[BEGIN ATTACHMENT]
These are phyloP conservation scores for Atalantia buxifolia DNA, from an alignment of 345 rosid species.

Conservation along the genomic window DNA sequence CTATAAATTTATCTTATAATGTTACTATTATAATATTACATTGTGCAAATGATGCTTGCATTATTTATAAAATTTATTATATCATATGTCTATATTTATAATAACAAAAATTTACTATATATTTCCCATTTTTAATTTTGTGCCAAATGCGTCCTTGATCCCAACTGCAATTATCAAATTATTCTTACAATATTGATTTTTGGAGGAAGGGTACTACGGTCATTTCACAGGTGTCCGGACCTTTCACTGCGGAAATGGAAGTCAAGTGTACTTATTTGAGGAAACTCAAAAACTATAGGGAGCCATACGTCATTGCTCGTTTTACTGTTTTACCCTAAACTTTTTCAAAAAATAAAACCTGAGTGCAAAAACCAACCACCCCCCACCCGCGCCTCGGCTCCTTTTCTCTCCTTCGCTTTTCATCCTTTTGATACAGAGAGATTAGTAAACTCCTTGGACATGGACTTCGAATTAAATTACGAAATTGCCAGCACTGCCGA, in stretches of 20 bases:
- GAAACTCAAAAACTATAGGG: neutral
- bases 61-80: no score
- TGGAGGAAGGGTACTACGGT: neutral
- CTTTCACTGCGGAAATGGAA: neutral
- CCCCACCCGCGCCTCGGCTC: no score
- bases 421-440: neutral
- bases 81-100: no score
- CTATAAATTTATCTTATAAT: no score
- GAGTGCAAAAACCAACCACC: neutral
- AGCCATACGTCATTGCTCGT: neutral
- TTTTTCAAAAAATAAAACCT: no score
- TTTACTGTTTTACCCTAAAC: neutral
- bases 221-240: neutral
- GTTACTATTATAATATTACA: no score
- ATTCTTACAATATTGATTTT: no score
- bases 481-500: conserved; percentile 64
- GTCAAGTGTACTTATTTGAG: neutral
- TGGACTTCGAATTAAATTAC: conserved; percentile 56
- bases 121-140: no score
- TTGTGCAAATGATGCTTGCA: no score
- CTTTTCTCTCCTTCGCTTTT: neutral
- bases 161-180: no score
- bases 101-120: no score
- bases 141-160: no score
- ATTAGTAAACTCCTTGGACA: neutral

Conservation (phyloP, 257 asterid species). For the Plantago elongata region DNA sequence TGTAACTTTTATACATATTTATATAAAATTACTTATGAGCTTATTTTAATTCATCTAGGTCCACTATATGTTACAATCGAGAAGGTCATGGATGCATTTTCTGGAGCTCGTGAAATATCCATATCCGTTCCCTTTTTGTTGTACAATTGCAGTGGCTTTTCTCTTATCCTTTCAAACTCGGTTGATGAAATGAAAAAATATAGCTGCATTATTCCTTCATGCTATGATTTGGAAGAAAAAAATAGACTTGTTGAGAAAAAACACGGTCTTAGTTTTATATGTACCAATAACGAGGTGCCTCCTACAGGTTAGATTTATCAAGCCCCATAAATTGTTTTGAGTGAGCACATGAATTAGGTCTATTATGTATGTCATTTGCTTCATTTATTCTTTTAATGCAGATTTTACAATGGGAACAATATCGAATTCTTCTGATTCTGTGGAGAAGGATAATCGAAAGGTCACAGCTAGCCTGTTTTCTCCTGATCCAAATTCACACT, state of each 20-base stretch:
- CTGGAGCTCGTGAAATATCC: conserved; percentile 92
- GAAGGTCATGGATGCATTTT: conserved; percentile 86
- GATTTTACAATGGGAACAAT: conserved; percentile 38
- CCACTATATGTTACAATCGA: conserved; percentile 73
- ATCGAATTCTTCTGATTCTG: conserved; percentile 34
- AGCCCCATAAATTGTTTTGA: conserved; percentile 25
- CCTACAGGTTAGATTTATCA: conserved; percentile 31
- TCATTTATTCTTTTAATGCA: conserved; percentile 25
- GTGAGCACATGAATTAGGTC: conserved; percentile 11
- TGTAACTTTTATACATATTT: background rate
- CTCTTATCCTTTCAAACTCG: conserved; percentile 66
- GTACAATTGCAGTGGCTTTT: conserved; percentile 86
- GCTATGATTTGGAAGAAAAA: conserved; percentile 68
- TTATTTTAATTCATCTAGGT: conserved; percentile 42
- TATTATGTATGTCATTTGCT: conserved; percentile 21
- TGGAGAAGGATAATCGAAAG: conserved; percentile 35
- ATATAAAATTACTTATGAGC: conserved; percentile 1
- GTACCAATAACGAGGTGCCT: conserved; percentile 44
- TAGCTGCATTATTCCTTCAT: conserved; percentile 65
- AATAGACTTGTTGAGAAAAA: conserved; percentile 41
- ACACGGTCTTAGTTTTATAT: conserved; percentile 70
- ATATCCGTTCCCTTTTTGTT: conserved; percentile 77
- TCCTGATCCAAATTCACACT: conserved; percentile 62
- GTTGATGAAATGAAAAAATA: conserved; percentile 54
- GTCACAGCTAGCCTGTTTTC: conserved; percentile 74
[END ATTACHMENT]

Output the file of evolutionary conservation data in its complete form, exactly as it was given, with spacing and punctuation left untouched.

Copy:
These are phyloP conservation scores for Atalantia buxifolia DNA, from an alignment of 345 rosid species.

Conservation along the genomic window DNA sequence CTATAAATTTATCTTATAATGTTACTATTATAATATTACATTGTGCAAATGATGCTTGCATTATTTATAAAATTTATTATATCATATGTCTATATTTATAATAACAAAAATTTACTATATATTTCCCATTTTTAATTTTGTGCCAAATGCGTCCTTGATCCCAACTGCAATTATCAAATTATTCTTACAATATTGATTTTTGGAGGAAGGGTACTACGGTCATTTCACAGGTGTCCGGACCTTTCACTGCGGAAATGGAAGTCAAGTGTACTTATTTGAGGAAACTCAAAAACTATAGGGAGCCATACGTCATTGCTCGTTTTACTGTTTTACCCTAAACTTTTTCAAAAAATAAAACCTGAGTGCAAAAACCAACCACCCCCCACCCGCGCCTCGGCTCCTTTTCTCTCCTTCGCTTTTCATCCTTTTGATACAGAGAGATTAGTAAACTCCTTGGACATGGACTTCGAATTAAATTACGAAATTGCCAGCACTGCCGA, in stretches of 20 bases:
- GAAACTCAAAAACTATAGGG: neutral
- bases 61-80: no score
- TGGAGGAAGGGTACTACGGT: neutral
- CTTTCACTGCGGAAATGGAA: neutral
- CCCCACCCGCGCCTCGGCTC: no score
- bases 421-440: neutral
- bases 81-100: no score
- CTATAAATTTATCTTATAAT: no score
- GAGTGCAAAAACCAACCACC: neutral
- AGCCATACGTCATTGCTCGT: neutral
- TTTTTCAAAAAATAAAACCT: no score
- TTTACTGTTTTACCCTAAAC: neutral
- bases 221-240: neutral
- GTTACTATTATAATATTACA: no score
- ATTCTTACAATATTGATTTT: no score
- bases 481-500: conserved; percentile 64
- GTCAAGTGTACTTATTTGAG: neutral
- TGGACTTCGAATTAAATTAC: conserved; percentile 56
- bases 121-140: no score
- TTGTGCAAATGATGCTTGCA: no score
- CTTTTCTCTCCTTCGCTTTT: neutral
- bases 161-180: no score
- bases 101-120: no score
- bases 141-160: no score
- ATTAGTAAACTCCTTGGACA: neutral

Conservation (phyloP, 257 asterid species). For the Plantago elongata region DNA sequence TGTAACTTTTATACATATTTATATAAAATTACTTATGAGCTTATTTTAATTCATCTAGGTCCACTATATGTTACAATCGAGAAGGTCATGGATGCATTTTCTGGAGCTCGTGAAATATCCATATCCGTTCCCTTTTTGTTGTACAATTGCAGTGGCTTTTCTCTTATCCTTTCAAACTCGGTTGATGAAATGAAAAAATATAGCTGCATTATTCCTTCATGCTATGATTTGGAAGAAAAAAATAGACTTGTTGAGAAAAAACACGGTCTTAGTTTTATATGTACCAATAACGAGGTGCCTCCTACAGGTTAGATTTATCAAGCCCCATAAATTGTTTTGAGTGAGCACATGAATTAGGTCTATTATGTATGTCATTTGCTTCATTTATTCTTTTAATGCAGATTTTACAATGGGAACAATATCGAATTCTTCTGATTCTGTGGAGAAGGATAATCGAAAGGTCACAGCTAGCCTGTTTTCTCCTGATCCAAATTCACACT, state of each 20-base stretch:
- CTGGAGCTCGTGAAATATCC: conserved; percentile 92
- GAAGGTCATGGATGCATTTT: conserved; percentile 86
- GATTTTACAATGGGAACAAT: conserved; percentile 38
- CCACTATATGTTACAATCGA: conserved; percentile 73
- ATCGAATTCTTCTGATTCTG: conserved; percentile 34
- AGCCCCATAAATTGTTTTGA: conserved; percentile 25
- CCTACAGGTTAGATTTATCA: conserved; percentile 31
- TCATTTATTCTTTTAATGCA: conserved; percentile 25
- GTGAGCACATGAATTAGGTC: conserved; percentile 11
- TGTAACTTTTATACATATTT: background rate
- CTCTTATCCTTTCAAACTCG: conserved; percentile 66
- GTACAATTGCAGTGGCTTTT: conserved; percentile 86
- GCTATGATTTGGAAGAAAAA: conserved; percentile 68
- TTATTTTAATTCATCTAGGT: conserved; percentile 42
- TATTATGTATGTCATTTGCT: conserved; percentile 21
- TGGAGAAGGATAATCGAAAG: conserved; percentile 35
- ATATAAAATTACTTATGAGC: conserved; percentile 1
- GTACCAATAACGAGGTGCCT: conserved; percentile 44
- TAGCTGCATTATTCCTTCAT: conserved; percentile 65
- AATAGACTTGTTGAGAAAAA: conserved; percentile 41
- ACACGGTCTTAGTTTTATAT: conserved; percentile 70
- ATATCCGTTCCCTTTTTGTT: conserved; percentile 77
- TCCTGATCCAAATTCACACT: conserved; percentile 62
- GTTGATGAAATGAAAAAATA: conserved; percentile 54
- GTCACAGCTAGCCTGTTTTC: conserved; percentile 74